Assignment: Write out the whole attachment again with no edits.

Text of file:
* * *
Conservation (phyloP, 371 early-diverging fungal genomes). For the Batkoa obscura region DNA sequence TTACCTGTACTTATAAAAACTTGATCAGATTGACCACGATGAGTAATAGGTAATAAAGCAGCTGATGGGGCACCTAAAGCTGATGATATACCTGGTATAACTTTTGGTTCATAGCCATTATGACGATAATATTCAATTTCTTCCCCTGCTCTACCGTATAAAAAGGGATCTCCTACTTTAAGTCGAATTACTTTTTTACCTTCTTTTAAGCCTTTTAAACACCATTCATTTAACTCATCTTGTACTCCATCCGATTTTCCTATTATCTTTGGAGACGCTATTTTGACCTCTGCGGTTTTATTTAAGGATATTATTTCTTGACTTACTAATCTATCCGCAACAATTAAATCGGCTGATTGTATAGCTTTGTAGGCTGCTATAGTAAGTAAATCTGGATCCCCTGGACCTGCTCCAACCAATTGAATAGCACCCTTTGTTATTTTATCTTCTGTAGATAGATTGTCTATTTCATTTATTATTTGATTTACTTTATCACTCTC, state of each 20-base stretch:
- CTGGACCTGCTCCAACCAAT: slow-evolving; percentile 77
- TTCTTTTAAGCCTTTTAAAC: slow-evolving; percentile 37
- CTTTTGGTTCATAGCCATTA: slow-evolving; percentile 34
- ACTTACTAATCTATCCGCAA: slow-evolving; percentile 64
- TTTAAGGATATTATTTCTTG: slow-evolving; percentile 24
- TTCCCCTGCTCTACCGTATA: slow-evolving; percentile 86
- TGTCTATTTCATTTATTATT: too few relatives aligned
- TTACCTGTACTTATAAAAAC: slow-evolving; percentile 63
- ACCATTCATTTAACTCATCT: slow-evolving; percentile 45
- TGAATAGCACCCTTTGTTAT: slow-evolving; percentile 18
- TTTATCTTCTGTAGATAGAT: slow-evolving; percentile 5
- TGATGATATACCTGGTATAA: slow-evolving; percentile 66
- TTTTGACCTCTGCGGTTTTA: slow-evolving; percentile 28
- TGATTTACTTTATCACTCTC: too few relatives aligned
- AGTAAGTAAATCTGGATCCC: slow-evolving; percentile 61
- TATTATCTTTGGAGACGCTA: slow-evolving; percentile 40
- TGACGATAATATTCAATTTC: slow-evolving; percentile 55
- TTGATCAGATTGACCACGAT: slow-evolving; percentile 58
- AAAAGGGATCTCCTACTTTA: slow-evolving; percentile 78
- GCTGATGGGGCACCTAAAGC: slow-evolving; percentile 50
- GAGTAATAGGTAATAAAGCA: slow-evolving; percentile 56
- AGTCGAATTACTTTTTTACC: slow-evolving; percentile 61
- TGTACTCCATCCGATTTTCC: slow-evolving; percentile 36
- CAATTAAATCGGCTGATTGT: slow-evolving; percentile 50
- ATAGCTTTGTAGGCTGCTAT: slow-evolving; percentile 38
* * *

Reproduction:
Conservation (phyloP, 371 early-diverging fungal genomes). For the Batkoa obscura region DNA sequence TTACCTGTACTTATAAAAACTTGATCAGATTGACCACGATGAGTAATAGGTAATAAAGCAGCTGATGGGGCACCTAAAGCTGATGATATACCTGGTATAACTTTTGGTTCATAGCCATTATGACGATAATATTCAATTTCTTCCCCTGCTCTACCGTATAAAAAGGGATCTCCTACTTTAAGTCGAATTACTTTTTTACCTTCTTTTAAGCCTTTTAAACACCATTCATTTAACTCATCTTGTACTCCATCCGATTTTCCTATTATCTTTGGAGACGCTATTTTGACCTCTGCGGTTTTATTTAAGGATATTATTTCTTGACTTACTAATCTATCCGCAACAATTAAATCGGCTGATTGTATAGCTTTGTAGGCTGCTATAGTAAGTAAATCTGGATCCCCTGGACCTGCTCCAACCAATTGAATAGCACCCTTTGTTATTTTATCTTCTGTAGATAGATTGTCTATTTCATTTATTATTTGATTTACTTTATCACTCTC, state of each 20-base stretch:
- CTGGACCTGCTCCAACCAAT: slow-evolving; percentile 77
- TTCTTTTAAGCCTTTTAAAC: slow-evolving; percentile 37
- CTTTTGGTTCATAGCCATTA: slow-evolving; percentile 34
- ACTTACTAATCTATCCGCAA: slow-evolving; percentile 64
- TTTAAGGATATTATTTCTTG: slow-evolving; percentile 24
- TTCCCCTGCTCTACCGTATA: slow-evolving; percentile 86
- TGTCTATTTCATTTATTATT: too few relatives aligned
- TTACCTGTACTTATAAAAAC: slow-evolving; percentile 63
- ACCATTCATTTAACTCATCT: slow-evolving; percentile 45
- TGAATAGCACCCTTTGTTAT: slow-evolving; percentile 18
- TTTATCTTCTGTAGATAGAT: slow-evolving; percentile 5
- TGATGATATACCTGGTATAA: slow-evolving; percentile 66
- TTTTGACCTCTGCGGTTTTA: slow-evolving; percentile 28
- TGATTTACTTTATCACTCTC: too few relatives aligned
- AGTAAGTAAATCTGGATCCC: slow-evolving; percentile 61
- TATTATCTTTGGAGACGCTA: slow-evolving; percentile 40
- TGACGATAATATTCAATTTC: slow-evolving; percentile 55
- TTGATCAGATTGACCACGAT: slow-evolving; percentile 58
- AAAAGGGATCTCCTACTTTA: slow-evolving; percentile 78
- GCTGATGGGGCACCTAAAGC: slow-evolving; percentile 50
- GAGTAATAGGTAATAAAGCA: slow-evolving; percentile 56
- AGTCGAATTACTTTTTTACC: slow-evolving; percentile 61
- TGTACTCCATCCGATTTTCC: slow-evolving; percentile 36
- CAATTAAATCGGCTGATTGT: slow-evolving; percentile 50
- ATAGCTTTGTAGGCTGCTAT: slow-evolving; percentile 38